One benefit of staying at the resort, though, is that you get a wristband that lets you skip the line for eight rides a day. There's also a shuttle that goes back and forth between the park and the resort lobby every 20 minutes. The park is also the best place to pick up Dolly souvenirs. For pet owners like me, it carries the entire line of Doggy Parton wigs, pink cowgirl hats, dresses and squeaky microphones, which I purchased for my corgi, Splenda.

TANNER SAUNDERS/THE POINTS GUY

Colby and I also ventured out to Dolly's Stampede for a wild dinner show where we ate whole chickens with our bare hands while watching trick horse riders. During the show, one side of the audience competes with the other in a series of events and, at one point, I found myself in the middle of it all, racing buckets of water to strangers on my team.

TANNER SAUNDERS/THE POINTS GUY

The kitsch level was turned all the way up, but we still had a nice time — as you can see from the commemorative photo I bought as a souvenir.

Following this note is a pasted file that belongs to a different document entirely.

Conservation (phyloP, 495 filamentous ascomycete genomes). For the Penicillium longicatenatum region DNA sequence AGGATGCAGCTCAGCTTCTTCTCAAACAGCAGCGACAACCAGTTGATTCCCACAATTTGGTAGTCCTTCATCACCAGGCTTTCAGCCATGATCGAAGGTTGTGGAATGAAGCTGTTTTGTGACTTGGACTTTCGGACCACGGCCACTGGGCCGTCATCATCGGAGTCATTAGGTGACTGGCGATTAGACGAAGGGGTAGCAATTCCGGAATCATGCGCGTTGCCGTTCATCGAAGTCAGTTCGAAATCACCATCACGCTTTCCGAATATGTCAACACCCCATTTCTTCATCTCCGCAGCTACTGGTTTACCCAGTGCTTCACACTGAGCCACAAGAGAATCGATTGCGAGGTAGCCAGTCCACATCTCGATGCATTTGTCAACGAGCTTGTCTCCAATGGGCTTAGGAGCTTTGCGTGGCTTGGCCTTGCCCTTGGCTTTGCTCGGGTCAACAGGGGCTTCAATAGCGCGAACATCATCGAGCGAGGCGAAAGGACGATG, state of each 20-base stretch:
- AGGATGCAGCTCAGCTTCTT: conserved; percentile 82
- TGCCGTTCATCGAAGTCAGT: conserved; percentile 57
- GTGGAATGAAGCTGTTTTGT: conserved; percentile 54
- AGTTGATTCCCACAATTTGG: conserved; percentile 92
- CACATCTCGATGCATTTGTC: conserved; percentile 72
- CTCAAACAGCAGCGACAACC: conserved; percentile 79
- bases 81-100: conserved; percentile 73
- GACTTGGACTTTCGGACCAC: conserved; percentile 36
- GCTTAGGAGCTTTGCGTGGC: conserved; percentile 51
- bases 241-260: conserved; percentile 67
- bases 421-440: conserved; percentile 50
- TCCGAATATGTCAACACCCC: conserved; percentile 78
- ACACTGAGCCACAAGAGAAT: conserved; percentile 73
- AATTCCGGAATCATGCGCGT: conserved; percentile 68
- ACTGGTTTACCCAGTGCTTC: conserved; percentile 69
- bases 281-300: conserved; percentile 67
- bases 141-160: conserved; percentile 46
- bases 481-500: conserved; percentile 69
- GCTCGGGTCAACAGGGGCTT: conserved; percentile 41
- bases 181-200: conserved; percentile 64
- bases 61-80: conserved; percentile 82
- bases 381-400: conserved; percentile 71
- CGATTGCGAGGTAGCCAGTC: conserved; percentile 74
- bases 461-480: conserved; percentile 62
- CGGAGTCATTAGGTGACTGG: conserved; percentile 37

'I'll Never Say Goodbye'

After 48 hours of living my life like Dolly, I can say that no, it didn't go to my head.

Mom, if you're reading this, you don't have to ground me.

Instead, the experience left me feeling humbled and closer to Dolly than ever before. For someone with so much influence and prestige, it's clear her kindness and positive energy permeate every corner of her resort. And, for someone who could easily take private jets between one city and the next, it was fascinating to see how she built a home on wheels, thinking through every detail to make it a safe and creative space to live her life in.

TANNER SAUNDERS/THE POINTS GUY

The last night, as I crashed in her bed, I thought about my own life and how, despite all my connections to Dolly, I never actually saw her perform live until I moved to New York City to chase a dream of writing about travel, instead of writing songs.

TANNER SAUNDERS/THE POINTS GUY

That show was filled with all types of people, from my fellow Dolly-loving gays to drag queens, cowboys, kids and older people — a true representation of all walks of life and all the people inspired by her. After that show, she probably walked off stage and walked up the steps of the bus to find respite in the very room — the very bed — I was in right then.

The bus would have pulled out and off to the next show, another stop in her incredible dream. I took the subway chasing the next stop in mine.

Featured image by COLBY KIRKPATRICK/THE POINTS GUY